Jetty raises $23M to help give renters more payment flexibility

Jetty, a fintech company which aims to give renters flexibility when paying rent, has raised $23 million in a funding round co-led by Citi and Flourish Ventures.

The financing brings Jetty’s total raised since its 2016 inception to $78 million. Other investors participating in the latest growth round include Credit Ease and K5. Previous backers include Farmers Insurance Group, Khosla and Ribbit Capital, among others.

The 100-person New York City-based startup has come up with a way to help renters make rent on time with an offering that resembles the ‘buy now, pay later’ (BNPL) model that is increasingly used by consumers at the point of sale, online and in person. 

In a nutshell, renters can pay their rent when it’s due and then have up until the 24th of the month to pay the money back to Jetty  — either in a lump sum or via installments. They don’t pay interest charges or late fees, but rather a monthly subscription fee ranging from $15 to $25, depending on the renter’s risk profile. If the renter fails to pay back the money during the agreed upon time, they will not be able to borrow more for the following month.

The monthly fee is “far lower” than any potential late fee if the rent is not paid on time, said co-founder and CEO Mike Rudoy.

“Around 50% of the average renter’s paycheck is going to rent. So this is the largest expense of any renter, on a given month,” he said. “And so you would expect that there would be some type of financial services product that would give them the flexibility that they need to come up with the money on time in such a way that they weren’t penalized.”

The offering is more of a cousin to traditional BNPL, he said, than actual BNPL.

“We will pay the rent on behalf of the renter in full on the first of the month, giving property managers the money they need when they need it,” Rudoy explained. “Renters get 24 days to pay it back on a schedule that suits their needs.”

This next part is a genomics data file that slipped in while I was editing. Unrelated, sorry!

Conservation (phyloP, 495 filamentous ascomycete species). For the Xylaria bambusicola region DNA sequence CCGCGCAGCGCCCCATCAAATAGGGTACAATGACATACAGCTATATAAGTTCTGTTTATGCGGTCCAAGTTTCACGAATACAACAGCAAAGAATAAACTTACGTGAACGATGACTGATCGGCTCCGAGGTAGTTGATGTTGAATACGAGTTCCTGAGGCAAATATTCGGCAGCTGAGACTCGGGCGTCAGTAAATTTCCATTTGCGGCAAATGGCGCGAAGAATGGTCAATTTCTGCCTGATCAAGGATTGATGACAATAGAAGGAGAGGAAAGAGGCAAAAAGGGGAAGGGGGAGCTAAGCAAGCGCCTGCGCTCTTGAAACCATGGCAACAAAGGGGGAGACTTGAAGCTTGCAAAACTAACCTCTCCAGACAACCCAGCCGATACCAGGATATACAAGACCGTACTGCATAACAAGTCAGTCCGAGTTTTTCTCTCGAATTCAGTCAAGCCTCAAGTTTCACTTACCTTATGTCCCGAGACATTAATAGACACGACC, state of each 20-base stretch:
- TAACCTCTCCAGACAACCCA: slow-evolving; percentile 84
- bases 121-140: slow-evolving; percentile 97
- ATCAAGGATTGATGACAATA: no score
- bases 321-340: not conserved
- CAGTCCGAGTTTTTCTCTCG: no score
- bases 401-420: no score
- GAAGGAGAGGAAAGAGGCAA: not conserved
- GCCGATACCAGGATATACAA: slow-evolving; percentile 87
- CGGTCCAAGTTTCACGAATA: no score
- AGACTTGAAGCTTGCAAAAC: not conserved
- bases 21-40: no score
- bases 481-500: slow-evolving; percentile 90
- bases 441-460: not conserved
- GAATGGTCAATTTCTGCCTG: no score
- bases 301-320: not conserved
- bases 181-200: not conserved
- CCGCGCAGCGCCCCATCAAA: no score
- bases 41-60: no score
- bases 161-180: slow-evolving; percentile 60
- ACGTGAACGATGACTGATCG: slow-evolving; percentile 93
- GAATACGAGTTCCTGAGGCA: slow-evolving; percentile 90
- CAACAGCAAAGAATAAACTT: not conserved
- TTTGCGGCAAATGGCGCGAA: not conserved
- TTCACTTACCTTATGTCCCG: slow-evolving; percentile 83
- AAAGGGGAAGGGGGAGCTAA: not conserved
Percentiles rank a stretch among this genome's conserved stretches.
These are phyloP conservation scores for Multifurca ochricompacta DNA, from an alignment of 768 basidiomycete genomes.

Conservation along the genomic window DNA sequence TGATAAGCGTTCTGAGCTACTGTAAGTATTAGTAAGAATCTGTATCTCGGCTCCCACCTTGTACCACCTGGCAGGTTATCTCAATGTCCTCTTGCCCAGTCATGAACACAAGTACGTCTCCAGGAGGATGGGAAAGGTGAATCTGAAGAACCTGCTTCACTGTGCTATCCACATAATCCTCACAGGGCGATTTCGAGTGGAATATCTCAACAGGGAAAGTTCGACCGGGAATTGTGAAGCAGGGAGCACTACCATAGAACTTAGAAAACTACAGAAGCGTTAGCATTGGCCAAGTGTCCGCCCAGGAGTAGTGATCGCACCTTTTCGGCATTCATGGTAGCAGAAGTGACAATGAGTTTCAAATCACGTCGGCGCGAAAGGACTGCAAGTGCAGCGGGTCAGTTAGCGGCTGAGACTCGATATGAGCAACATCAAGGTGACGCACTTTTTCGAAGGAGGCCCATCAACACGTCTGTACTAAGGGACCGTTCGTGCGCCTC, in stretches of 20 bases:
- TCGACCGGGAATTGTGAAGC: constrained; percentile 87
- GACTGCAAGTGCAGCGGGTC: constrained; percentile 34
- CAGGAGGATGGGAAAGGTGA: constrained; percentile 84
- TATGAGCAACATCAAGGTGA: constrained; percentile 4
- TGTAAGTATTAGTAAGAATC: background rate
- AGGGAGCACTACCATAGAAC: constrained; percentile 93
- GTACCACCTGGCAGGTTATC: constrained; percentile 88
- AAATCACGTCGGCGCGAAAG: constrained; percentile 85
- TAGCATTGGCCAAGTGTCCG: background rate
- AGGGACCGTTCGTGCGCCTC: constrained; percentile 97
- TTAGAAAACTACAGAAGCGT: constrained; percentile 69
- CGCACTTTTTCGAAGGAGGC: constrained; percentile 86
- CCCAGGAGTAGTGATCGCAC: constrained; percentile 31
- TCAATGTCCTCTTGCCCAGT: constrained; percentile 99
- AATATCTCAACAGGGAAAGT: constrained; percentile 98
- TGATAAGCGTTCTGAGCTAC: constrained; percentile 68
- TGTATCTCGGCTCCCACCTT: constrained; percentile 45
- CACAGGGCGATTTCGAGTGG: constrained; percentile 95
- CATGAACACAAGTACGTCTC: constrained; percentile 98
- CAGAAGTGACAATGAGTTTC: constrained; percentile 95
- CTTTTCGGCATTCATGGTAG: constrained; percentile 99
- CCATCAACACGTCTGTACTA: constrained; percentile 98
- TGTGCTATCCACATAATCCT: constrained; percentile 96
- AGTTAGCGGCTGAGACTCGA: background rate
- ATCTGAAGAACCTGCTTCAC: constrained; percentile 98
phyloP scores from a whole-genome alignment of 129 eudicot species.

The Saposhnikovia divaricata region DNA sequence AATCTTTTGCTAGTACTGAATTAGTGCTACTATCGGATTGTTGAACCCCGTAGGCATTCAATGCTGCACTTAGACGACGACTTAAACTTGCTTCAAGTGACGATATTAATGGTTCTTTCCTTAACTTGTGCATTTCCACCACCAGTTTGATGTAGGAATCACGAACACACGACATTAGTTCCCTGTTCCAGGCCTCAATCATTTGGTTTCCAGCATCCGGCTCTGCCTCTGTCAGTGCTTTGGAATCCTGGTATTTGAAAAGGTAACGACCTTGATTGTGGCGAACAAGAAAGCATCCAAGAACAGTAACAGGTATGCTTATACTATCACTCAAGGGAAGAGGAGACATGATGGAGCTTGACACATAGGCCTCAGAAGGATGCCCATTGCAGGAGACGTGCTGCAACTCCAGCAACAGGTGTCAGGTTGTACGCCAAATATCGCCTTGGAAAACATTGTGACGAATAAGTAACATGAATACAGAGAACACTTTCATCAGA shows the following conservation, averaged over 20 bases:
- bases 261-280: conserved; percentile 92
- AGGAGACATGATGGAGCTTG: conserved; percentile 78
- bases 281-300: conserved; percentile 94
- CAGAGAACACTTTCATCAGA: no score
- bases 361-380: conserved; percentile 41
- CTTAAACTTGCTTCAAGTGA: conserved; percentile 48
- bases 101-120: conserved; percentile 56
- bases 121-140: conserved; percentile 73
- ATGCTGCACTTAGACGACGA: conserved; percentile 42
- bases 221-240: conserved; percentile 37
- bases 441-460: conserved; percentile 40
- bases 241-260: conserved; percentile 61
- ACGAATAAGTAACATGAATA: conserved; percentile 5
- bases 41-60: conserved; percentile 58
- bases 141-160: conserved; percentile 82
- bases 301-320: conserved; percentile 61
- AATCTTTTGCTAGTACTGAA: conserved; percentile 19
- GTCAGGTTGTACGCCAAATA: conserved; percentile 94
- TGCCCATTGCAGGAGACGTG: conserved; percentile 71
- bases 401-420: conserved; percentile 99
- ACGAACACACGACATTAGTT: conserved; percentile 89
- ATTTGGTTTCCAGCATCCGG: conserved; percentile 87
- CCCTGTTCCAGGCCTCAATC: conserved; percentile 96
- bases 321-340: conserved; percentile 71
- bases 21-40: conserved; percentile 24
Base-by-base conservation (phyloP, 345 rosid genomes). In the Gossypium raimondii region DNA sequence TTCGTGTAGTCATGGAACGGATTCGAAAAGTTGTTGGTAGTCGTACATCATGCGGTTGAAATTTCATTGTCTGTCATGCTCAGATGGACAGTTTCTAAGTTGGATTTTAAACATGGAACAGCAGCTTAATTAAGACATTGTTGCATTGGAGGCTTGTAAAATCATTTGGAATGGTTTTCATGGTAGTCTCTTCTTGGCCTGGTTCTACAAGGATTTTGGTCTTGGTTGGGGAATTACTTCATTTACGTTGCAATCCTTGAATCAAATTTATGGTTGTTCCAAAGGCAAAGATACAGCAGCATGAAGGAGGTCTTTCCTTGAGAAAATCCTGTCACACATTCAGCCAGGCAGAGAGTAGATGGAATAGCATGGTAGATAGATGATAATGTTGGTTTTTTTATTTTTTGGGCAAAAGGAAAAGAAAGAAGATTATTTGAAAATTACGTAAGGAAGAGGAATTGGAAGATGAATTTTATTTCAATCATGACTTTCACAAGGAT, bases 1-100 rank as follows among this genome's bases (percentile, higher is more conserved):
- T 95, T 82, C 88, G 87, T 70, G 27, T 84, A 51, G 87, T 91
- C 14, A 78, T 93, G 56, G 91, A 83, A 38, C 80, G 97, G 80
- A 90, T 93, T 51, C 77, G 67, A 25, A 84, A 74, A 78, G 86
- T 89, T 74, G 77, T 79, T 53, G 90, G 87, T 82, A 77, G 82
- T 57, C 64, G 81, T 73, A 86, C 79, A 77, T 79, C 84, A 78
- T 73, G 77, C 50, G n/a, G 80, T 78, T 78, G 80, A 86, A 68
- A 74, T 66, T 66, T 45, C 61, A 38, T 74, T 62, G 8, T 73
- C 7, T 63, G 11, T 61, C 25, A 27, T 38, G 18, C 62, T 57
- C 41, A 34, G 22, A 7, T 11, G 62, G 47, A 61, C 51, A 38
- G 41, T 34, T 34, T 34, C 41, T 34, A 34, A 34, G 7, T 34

To launch Jetty Rent, the company partnered with Cortland, a large real estate investment, development and management company, to roll out the offering in beta to residents across a portfolio of properties.

Now, the startup is launching the offering to the public. Jetty Rent is the newest product on the startup’s platform, which also offers “low cost” renters insurance as well as security deposit replacement.

“The mission of the company is to make renting more affordable and flexible,” Rudoy said. “And we are a financial services platform whereby every product that we have launched is meant to both provide value to both property managers as well as renters.”

With the move, Jetty is evolving from being an insurtech to also a lender, said Rudoy. The company is providing the loans through Cross River Bank.

“We are working to bring some additional credit and lending prowess to the business given the fact it has historically been considered an insurtech company,” he told TechCrunch.

The fact that the company offers all three products to property managers gives it a competitive edge, according to Rudoy.

“This makes us different from other financial services companies attacking the same space and problem set,” he told TechCrunch. “We’re the only one that has both a security deposit alternative and flexible rent product under the same roof. It makes the choice to work with us much easier if you’re a property manager, from an integration and onboarding perspective. It means fewer different brands in front of renters as well.”

The renters pay for all the products and the property managers are partners in the distribution of the products.

Currently, the company has agreements with property owners and managers that operate more than 2.2 million rental units across the country. Since starting to build its property partner network in 2017, Jetty has seen 193% average year over growth in contracted units, according to co-founder Alex Vlasto. Besides Cortland, it also works with AMLI Residential, for example.